Now you do not have to be a Ph.D. to spot a problem with that. Hell, my German Shepherd could probably do that. But maybe as a scientist herself the violation of scientific integrity stung too strongly and my mother insistently raised complaints within the company. And how far did those go to correct the "mistaken" guidelines for data entry? Absolutely nowhere.

   

Comment: Re:Brilliant... (Score 1) 409

by Jodka (#47558951) Attached to: A 24-Year-Old Scammed Apple 42 Times In 16 Different States

from your Puffington Host link:

"The participants were first asked about their wealth, schooling, social background, religious persuasions and attitudes to money in an attempt to establish their perceived social class."

Interesting experiment. The methodology is broken.

Because of the possibility that dishonest people will lie about their own income and social status the conclusion that wealthy people are more dishonest is unfounded. According to the description of the experimental methods, subjects categorized as "wealthy" in the study would have included both the genuinely wealthy and the non-wealthy liars. That is, the study misidentifies poor liars as wealthy liars. And with some degree of idiocy; The experimenters simultaneously identify a group as dishonest and believe their self reports of income, without recognizing the contradiction in that reasoning.

Then, also, more intelligent subjects would seem more likely both to be wealthy and to recognize that lying and cheating within the artificial context of a human psychology experiment causes no real harm and is part of the game. Human subject guidelines would mandate that these experiments be performed with informed consent of the subjects, so no doubt the smarter ones understood this was not real life. Snookering others in games vs real life is a similar distinction to killing others in video games vs real life. Just because you murder others in virtual online environments does not make you more prone to do that in real life. So does lying in games contrived by psychologists make you more prone to lie in real life?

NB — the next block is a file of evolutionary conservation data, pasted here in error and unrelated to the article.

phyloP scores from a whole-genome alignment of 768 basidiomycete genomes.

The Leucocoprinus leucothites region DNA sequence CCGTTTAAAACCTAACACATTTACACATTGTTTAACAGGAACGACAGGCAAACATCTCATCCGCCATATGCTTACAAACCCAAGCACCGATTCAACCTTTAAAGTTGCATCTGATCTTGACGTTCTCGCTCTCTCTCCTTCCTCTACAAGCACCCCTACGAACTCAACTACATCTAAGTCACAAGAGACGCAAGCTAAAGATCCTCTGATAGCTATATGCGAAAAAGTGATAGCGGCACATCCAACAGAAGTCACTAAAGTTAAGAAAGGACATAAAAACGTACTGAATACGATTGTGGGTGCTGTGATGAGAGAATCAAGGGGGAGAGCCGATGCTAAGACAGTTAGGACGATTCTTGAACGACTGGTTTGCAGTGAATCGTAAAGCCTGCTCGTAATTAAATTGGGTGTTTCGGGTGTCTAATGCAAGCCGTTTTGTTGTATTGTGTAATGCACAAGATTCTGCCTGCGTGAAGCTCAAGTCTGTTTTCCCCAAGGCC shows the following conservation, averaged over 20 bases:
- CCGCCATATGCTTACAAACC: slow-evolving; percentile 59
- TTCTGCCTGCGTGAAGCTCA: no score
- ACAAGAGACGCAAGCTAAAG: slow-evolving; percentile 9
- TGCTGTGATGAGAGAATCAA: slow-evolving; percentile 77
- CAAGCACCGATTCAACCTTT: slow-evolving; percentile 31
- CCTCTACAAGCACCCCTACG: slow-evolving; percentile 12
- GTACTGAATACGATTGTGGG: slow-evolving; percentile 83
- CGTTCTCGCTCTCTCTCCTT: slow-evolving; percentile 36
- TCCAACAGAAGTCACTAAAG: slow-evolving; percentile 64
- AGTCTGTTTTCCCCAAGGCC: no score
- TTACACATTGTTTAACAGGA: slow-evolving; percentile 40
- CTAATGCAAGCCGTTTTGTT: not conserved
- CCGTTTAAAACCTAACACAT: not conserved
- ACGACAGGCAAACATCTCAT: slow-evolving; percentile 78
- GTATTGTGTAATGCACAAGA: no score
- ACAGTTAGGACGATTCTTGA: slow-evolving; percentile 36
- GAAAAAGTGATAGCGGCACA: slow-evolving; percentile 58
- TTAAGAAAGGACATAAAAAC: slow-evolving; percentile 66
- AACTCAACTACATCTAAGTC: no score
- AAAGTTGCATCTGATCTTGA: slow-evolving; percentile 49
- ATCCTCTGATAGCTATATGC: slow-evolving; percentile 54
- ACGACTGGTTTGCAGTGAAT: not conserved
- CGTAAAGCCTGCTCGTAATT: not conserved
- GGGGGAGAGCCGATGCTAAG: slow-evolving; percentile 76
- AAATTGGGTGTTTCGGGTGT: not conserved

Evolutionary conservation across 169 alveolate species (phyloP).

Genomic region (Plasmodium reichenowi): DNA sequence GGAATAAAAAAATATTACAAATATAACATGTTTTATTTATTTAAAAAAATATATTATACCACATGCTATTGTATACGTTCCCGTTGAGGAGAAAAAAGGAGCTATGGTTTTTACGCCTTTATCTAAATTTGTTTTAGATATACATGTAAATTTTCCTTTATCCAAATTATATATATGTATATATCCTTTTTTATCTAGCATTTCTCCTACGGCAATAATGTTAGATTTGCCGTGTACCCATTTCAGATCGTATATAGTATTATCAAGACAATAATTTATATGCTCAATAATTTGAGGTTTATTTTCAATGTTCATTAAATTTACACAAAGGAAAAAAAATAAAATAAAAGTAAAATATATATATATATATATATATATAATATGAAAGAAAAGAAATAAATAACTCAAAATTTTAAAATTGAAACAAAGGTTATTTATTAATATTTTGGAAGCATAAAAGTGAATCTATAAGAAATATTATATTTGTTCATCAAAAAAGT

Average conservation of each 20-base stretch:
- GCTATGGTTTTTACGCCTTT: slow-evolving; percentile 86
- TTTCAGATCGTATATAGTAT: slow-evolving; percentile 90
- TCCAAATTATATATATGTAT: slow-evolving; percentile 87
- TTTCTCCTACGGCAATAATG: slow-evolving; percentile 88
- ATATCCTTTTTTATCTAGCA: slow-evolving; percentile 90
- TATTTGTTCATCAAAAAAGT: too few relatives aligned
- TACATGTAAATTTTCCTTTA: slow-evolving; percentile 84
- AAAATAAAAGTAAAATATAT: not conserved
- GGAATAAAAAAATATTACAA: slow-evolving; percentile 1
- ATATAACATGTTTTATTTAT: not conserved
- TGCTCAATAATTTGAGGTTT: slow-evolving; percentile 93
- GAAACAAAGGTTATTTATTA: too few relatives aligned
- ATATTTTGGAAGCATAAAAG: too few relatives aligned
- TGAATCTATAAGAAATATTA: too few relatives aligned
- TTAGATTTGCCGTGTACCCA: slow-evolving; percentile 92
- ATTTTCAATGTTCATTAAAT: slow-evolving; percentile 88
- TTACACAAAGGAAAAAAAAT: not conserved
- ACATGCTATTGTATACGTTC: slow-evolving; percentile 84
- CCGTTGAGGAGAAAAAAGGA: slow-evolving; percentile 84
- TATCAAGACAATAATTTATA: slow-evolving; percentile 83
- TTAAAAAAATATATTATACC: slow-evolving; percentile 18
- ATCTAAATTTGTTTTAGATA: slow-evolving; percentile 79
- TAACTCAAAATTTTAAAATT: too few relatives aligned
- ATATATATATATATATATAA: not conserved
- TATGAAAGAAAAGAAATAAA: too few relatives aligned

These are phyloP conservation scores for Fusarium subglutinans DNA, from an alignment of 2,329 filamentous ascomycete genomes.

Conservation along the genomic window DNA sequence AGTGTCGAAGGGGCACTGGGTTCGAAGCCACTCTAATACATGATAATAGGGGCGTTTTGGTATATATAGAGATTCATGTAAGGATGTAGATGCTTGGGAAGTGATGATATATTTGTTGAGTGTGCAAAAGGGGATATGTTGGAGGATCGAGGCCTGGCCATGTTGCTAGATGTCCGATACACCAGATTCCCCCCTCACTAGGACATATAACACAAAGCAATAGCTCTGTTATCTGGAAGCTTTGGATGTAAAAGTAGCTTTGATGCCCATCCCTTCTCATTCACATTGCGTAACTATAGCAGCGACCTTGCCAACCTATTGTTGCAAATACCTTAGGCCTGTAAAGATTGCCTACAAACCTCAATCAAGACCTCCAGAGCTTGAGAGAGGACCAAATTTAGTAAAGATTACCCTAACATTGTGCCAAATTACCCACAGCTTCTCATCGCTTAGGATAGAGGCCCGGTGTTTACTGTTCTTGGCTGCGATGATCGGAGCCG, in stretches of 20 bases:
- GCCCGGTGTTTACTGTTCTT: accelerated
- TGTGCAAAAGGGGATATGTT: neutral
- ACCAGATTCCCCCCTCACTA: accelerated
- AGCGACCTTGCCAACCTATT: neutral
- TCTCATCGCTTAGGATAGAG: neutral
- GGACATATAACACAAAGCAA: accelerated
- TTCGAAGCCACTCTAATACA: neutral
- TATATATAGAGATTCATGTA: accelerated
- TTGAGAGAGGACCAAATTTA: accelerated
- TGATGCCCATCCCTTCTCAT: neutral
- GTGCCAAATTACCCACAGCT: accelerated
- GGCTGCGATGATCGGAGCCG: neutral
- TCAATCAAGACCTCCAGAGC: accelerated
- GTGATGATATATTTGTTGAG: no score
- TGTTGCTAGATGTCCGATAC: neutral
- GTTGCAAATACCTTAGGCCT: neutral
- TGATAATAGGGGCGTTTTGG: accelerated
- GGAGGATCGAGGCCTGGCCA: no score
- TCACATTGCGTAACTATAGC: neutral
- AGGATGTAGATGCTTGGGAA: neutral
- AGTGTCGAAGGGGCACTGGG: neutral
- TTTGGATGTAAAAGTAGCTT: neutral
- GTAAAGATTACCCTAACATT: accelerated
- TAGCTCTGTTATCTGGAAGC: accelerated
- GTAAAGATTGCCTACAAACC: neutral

Comment: 1,000+ a questionable figure (Score 3, Informative) 834

by Jodka (#47558145) Attached to: Gaza's Only Power Plant Knocked Offline

Over at the Wall Street Journal Bret Stephens questions the claim that as many as 1,023 Palestinian lives have been lost in the conflict. The column is paywalled but can be accessed for free via the WSJ Opinion Facebook Page.

Consider the media obsession with the body count. According to a daily tally in the New York Times, NYT -6.42% as of July 27 the war in Gaza had claimed 1,023 Palestinian lives as against 46 Israelis. How does the Times keep such an accurate count of Palestinian deaths? A footnote discloses "Palestinian death tallies are provided by the Palestinian Health Ministry and the United Nations Office for the Coordination of Humanitarian Affairs."

OK. So who runs the Palestinian Health Ministry in Gaza? Hamas does. As for the U.N., it gets its data mainly from two Palestinian agitprop NGOs, one of which, the Palestinian Center for Human Rights, offers the remarkably precise statistic that, as of July 27, exactly 82% of deaths in Gaza have been civilians. Curiously, during the 2008-09 Gaza war, the center also reported an 82% civilian casualty rate.

When minutely exact statistics are provided in chaotic circumstances, it suggests the statistics are garbage. When a news organization relies—without clarification—on data provided by a bureaucratic organ of a terrorist organization, there's something wrong there, too.